Of Cabbages and Kings

July 31, 2008

While we are on the subject of waiters…

Filed under: Random musing — Tags: , , , — Chinmayi @ 8:26 pm

Have you ever met people who will cheerfully spend thousands on a meal and then leave a few coins behind for the waiter? If you live in India, I am confident that you know what I am talking about.

Eating (and often even wasting) prawns or chocolate cake that you don’t want is acceptable in my country but tipping is considered shockingly extravagant. Often, while dining with people who believe that tipping amounts to throwing money around, my friend and I have had to scramble through our bags and sneak some money in so that the tip is half decent.

The other practice widely prevalent here is be-rude-to-your-waiter. There are people who will assume a peremptory tone while placing an order. They will whine at regular intervals that the food is taking too long and they will complain loudly about the food once it arrives.

I once knew somebody once who liked to entertain his guests by embarassing his waiter – he would ask the waiter utterly silly questions in his most patronising voice and enjoy it tremendously as the poor chap squirmed in his uniform resisting the urge to empty a bowl of spagetti over his interrogator and tried to answer the silly questions in the most dignified maner possible under the circumstances. The jerk I knew was convinced that he was making friends and that the waiter and the others at the table found him extremely funny. Needless to say everybody thought he was a jerk.

Little annoys me more than rude and patronising behaviour where waiters are concerned. And so I was delighted upon reading this. The entire blog is treat, but news that poetic justice has been delivered is particularly satisfying.

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5 Comments »

  1. I came across this blog entry because I was specifically interested (and googled a bit) if other people had the experience of people from Indian being rude to waiters. I have worked in a very chic and internationally touristy restaurant in New York City for two years (having worked in restaurants with mostly locals before) and I feel like the I’m at the UN sometimes; waiting on people from every country and finding out their own national peculiarities. Mostly I take it in stride and love it, even that most Europeans still have trouble tipping more than 5 or 10 percent.(Most Americans even don’t realize we don’t get minimum wage paid by our employer and that we tip out based on sales to all of our support staff; usually 30%, so sometimes I PAY to wait on tables.)But many Indians (and also Indians who are obviously studying or living here) unfortunately, and I hate to generalize, treat me as if I were a speck of dirt. Not only is the tipping bad, but I am made to feel like a lowly servant with patronizing remarks, am talked over, constantly motioned to wherever I am in the rest. with a wave or a snide comment and generally have to stick to that table because they are so demanding at the detriment to my other tables. And a thank you or please is disappointingly rare. I remember one guy correcting me on everything I said. Finally I was describing french lentils and he shouted that all lentils were from India. I was like in my head “dude, I’m just telling the specials! This isn’t a contest.” I just wonder why I guess? Is it a distaste for the profession. Is it that they think I am in a very lowly status position? Do they not understand that (esp. in NYC) that most of the waiters are fairly well educated. Baffled. You talk about the result but what are the causes. Not upset, just extremely curious.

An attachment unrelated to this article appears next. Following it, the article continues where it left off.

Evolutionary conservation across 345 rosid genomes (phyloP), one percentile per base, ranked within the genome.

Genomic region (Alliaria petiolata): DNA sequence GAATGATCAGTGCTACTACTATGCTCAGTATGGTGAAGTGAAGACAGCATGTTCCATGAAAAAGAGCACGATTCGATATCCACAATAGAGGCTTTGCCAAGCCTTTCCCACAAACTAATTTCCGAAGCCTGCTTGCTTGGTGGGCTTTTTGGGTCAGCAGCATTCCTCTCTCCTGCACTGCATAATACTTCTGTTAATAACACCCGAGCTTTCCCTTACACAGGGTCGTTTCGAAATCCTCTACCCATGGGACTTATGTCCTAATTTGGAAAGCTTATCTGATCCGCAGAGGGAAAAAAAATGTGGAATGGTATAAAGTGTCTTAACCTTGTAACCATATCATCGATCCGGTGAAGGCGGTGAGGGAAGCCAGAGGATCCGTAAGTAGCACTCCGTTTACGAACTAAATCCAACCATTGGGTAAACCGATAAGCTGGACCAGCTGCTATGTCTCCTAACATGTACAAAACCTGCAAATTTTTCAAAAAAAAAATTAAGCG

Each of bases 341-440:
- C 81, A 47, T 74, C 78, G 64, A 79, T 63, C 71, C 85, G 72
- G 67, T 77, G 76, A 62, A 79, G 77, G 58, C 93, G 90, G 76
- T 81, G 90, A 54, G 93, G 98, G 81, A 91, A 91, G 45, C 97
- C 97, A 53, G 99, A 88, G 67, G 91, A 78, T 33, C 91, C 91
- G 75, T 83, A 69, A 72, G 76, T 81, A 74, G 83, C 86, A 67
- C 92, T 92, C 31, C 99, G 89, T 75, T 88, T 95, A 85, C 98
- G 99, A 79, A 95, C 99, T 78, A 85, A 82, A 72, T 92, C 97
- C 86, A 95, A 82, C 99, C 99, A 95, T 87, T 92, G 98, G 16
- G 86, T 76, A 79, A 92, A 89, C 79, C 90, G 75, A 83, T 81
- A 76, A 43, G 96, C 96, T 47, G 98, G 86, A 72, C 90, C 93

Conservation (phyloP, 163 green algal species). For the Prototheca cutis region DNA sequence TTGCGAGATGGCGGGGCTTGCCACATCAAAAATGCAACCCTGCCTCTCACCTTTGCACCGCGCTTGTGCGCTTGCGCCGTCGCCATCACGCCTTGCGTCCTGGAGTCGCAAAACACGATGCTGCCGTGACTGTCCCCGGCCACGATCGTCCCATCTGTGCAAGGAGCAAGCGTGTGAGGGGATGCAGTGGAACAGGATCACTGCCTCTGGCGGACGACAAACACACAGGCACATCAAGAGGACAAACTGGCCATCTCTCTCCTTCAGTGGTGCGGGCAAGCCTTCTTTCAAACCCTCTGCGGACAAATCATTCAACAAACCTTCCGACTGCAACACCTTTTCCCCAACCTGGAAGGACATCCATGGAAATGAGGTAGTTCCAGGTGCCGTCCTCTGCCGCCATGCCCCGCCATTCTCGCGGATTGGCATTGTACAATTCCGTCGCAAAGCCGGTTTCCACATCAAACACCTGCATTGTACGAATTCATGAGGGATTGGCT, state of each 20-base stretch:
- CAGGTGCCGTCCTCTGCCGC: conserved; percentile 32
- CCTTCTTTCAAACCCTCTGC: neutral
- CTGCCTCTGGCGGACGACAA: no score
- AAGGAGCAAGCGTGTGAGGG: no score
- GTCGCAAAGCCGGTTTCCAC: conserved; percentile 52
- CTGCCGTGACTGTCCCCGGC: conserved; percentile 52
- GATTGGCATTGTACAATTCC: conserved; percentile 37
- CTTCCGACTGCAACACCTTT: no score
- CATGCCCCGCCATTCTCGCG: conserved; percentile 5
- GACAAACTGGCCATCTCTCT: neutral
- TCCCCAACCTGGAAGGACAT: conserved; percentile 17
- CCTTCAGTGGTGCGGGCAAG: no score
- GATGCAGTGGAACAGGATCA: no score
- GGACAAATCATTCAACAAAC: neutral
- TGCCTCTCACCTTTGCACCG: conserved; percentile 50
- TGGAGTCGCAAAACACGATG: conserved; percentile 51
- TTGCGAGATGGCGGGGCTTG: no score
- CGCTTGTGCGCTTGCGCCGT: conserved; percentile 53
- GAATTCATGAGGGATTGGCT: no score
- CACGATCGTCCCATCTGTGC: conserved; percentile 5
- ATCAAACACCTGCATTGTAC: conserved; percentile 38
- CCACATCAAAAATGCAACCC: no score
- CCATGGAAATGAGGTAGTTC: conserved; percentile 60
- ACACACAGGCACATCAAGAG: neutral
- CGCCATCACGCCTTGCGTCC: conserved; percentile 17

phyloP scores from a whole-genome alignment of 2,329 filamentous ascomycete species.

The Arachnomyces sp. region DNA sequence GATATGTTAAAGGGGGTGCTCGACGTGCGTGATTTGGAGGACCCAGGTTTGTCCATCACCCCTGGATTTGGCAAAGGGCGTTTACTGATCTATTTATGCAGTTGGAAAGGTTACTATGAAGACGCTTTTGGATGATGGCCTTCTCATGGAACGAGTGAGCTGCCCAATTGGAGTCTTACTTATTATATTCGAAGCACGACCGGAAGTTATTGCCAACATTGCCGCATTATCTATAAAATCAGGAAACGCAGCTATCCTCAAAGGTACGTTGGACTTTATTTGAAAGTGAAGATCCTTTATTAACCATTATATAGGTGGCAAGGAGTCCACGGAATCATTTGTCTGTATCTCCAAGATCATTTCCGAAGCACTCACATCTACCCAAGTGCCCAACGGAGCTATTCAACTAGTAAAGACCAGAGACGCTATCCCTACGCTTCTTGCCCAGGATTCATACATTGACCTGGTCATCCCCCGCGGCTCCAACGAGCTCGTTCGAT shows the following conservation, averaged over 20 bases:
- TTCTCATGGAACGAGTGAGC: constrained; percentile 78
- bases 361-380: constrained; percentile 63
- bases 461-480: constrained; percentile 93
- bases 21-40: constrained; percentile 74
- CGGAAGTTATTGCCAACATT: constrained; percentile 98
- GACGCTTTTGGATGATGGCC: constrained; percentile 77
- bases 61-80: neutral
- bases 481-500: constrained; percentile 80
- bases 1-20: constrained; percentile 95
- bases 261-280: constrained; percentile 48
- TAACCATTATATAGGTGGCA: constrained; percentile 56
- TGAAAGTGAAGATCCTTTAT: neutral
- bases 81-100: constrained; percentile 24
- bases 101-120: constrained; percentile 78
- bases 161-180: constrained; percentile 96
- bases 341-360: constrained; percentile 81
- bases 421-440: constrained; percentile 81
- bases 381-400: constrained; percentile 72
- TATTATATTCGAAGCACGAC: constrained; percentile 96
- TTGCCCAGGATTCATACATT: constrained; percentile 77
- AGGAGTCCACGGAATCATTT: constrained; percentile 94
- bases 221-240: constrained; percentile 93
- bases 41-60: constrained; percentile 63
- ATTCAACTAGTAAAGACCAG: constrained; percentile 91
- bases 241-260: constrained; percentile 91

Comment by Edward — August 1, 2008 @ 6:33 am